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Researchers develop a high-power, portable terahertz laser

Researchers at MIT and the University of Waterloo have developed a high-power, portable version of a device called a quantum cascade laser, which can generate terahertz radiation outside of a laboratory setting. The laser could potentially be used in applications such as pinpointing skin cancer and detecting hidden explosives.

Until now, generation of terahertz radiation powerful enough to perform real-time imaging and fast spectral measurements required temperatures far below 200 Kelvin (-100 degrees Fahrenheit) or lower. These temperatures could only be achieved with bulky equipment that limited the technology's use to a laboratory setting. In a paper published in Nature Photonics, MIT Distinguished Professor of Electrical Engineering and Computer Sciences Qing Hu and his colleagues report that their terahertz quantum cascade laser can function at temperatures of up to 250 K (-10 degrees Fahrenheit), meaning that only a compact portable cooler is required.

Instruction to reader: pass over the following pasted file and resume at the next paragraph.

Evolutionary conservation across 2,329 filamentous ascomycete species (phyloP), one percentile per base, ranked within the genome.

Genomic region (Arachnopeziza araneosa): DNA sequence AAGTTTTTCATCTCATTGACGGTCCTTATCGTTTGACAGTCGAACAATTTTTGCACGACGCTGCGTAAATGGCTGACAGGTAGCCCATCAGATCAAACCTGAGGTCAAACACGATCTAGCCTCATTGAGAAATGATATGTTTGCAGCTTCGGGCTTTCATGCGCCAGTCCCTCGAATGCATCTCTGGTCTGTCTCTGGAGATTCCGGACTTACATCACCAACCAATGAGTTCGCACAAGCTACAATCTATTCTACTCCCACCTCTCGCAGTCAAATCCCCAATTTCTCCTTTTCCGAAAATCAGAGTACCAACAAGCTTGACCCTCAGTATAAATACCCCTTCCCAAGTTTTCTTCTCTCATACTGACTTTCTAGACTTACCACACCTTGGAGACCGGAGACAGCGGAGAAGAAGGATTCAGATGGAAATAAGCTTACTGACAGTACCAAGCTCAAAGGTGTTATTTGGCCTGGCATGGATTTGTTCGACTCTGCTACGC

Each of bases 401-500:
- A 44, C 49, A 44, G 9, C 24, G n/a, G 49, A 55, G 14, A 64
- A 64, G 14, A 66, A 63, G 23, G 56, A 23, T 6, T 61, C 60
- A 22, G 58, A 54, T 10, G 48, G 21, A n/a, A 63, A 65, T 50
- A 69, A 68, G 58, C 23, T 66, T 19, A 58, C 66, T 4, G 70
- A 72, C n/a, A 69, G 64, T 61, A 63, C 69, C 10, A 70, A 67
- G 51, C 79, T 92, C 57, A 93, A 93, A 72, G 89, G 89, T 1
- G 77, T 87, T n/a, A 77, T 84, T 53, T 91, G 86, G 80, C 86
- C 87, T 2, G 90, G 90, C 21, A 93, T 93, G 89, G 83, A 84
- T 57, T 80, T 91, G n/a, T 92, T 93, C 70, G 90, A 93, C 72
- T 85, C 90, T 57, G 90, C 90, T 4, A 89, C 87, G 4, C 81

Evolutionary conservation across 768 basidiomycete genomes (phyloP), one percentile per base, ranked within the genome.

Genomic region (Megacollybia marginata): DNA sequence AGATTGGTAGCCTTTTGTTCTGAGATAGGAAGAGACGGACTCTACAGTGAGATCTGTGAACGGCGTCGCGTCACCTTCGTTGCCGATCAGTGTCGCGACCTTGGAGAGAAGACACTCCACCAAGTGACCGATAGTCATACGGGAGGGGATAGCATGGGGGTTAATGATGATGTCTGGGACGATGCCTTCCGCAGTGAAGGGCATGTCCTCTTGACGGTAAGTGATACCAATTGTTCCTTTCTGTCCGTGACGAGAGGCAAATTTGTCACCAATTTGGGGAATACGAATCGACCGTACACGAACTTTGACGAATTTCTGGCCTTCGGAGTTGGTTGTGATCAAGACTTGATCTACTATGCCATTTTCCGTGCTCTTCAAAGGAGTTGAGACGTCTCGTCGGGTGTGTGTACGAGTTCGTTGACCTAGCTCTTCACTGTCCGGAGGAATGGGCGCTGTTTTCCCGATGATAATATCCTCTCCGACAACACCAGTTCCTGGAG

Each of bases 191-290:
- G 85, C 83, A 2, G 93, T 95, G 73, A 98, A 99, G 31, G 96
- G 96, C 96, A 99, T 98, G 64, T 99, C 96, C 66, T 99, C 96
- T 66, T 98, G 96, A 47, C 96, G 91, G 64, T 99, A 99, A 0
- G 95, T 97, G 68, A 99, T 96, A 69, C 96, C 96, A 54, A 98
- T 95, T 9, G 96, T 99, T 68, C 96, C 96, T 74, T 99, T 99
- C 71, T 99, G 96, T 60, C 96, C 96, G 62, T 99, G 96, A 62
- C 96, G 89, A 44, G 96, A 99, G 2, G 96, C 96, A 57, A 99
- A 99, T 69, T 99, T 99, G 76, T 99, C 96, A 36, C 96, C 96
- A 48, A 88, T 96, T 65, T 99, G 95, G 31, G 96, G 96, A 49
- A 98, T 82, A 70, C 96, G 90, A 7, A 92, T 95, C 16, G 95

Terahertz quantum cascade lasers, tiny chip-embedded semiconductor laser devices, were first invented in 2002, but adapting them to operate far above 200 K proved to be so difficult that many people in the field speculated that there was a fundamental physical reason preventing it, Hu says.

"With a high operating temperature, we can finally put this in a compact portable system and take this breakthrough technology out of the laboratory," Hu says. "This will enable portable terahertz imaging and spectral systems that will have an immediate impact on wide-ranging applications in medicine, biochemistry, security, and other areas."

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